IABP Associated With a Long-Term Reduction in Mortality: BCIS-1

March 27, 2012

March 27, 2012 (Chicago, Illinois) — Long-term data from the Balloon-Pump Assisted Coronary Intervention Study (BCIS)-1 suggests that the use of an intra-aortic balloon pump (IABP) in patients with low ejection fraction undergoing high-risk angioplasty procedures is associated with a lower long-term risk of mortality. Researchers report that the elective use of IABP during PCI was associated with a 34% reduction in the risk of death after a median follow-up of 51 months.

The mortality benefit contrasts with the overall negative results of BCIS-1, a study that showed there was no difference in the risk of major adverse cardiac and cerebrovascular events (MACCE) at the time of hospital discharge among patients treated with IABP when compared with those who did receive counterpulsation.

The results of the newest analysis were presented this week at the American College of Cardiology (ACC) 2012 Scientific Sessions by Dr Divaka Perera (St Thomas' Hospital, London, UK). To heartwire , Perera said investigators do not know why the patients died, and the researchers caution against overinterpreting the data.

Dr Divaka Perera

"We saw the curves diverging, but the numbers were just too small," said Perera. "We also didn't know how the results would play out. At the time, back in 2009, there were few published data on how ischemic-cardiomyopathy patients would do, especially since the STICH trial wasn't published yet. When you look at the two trials, the BCIS-1 trial had an even sicker population than STICH. The overall mortality was much higher than we actually thought it would be."

After slightly more than four years, 33% of the 301 enrolled patients in BCIS-1 died.

BCIS-1 Presented at TCT 2009

In the BCIS-1 trial, which was first presented at TCT 2009 by Dr Simon Redwood (King's College, London, UK), the researchers randomized patients to either elective IABP use or "no planned" IABP use, with bailout IABP permitted. All patients had to have an ejection fraction of <30% and extensive myocardium at risk, which was defined either as a coronary occlusion of a vessel supplying at least 40% of the myocardium or by a myocardial jeopardy score >8.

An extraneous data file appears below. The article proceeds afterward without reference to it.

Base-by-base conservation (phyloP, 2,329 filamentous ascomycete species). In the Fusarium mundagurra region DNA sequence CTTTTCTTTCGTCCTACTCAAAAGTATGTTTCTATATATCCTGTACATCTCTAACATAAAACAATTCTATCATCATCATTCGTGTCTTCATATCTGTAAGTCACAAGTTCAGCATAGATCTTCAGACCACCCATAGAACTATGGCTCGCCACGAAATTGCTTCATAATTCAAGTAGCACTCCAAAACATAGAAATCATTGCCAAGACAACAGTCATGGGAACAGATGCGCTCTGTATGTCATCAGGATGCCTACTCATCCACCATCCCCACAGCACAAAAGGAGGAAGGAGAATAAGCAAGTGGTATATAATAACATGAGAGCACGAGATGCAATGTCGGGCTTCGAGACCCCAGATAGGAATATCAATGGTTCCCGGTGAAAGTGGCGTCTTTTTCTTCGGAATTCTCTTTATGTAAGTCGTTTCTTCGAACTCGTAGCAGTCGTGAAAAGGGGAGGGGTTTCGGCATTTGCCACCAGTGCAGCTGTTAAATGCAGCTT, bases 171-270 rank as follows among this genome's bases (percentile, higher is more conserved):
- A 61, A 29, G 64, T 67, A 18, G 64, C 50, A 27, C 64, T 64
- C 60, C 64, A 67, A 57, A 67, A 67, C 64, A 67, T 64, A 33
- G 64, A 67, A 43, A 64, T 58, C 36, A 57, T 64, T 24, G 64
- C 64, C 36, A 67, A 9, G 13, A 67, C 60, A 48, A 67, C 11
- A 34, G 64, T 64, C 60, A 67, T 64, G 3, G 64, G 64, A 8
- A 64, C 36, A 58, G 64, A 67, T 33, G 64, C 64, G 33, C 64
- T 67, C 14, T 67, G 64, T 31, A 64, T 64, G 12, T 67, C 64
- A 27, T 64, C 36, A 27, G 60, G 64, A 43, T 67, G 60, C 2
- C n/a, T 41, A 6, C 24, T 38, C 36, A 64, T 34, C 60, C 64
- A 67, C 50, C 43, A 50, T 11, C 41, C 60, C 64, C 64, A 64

Using data from the Office of National Statistics in England and the General Register's Office in Scotland, Perera and colleagues collected mortality data for every patient participating in BCIS-1. During a median follow-up of 51 months, there were 100 deaths, with 42 patients in the IABP arm and 58 patients in the no-planned-IABP arm dying. This resulted in a statistically significant 34% reduction in the risk of death with IABP (hazard ratio 0.66; 95% CI 0.44-0.98).

During the presentation, Perera said they do not yet understand why counterpulsation resulted in a long-term mortality benefit. There was no improvement in the predefined MACCE rate at hospital discharge and there was no reduction in infarct size observed in other studies, namely CRISP-AMI. In addition, the BCIS-1 study did not suggest there were any differences in the revascularization characteristics in the two groups of patients, suggesting that more complete revascularization was not responsible for the improvement in the IABP arm.

"We want to be careful," said Perera. "All-cause mortality wasn't a prespecified end point, and we don't yet have a mechanism. These are two main limitations of the analysis. I think we need to do another trial. . . . We don't know why they died, but looking at other data and experiences, we know that these patients die of arrhythmias and pump failure, but mainly arrhythmias. If and when we do the follow-up study, we want to carefully look at arrhythmias to try to pin down exactly what happens to periprocedural infarcts with and without a balloon pump."

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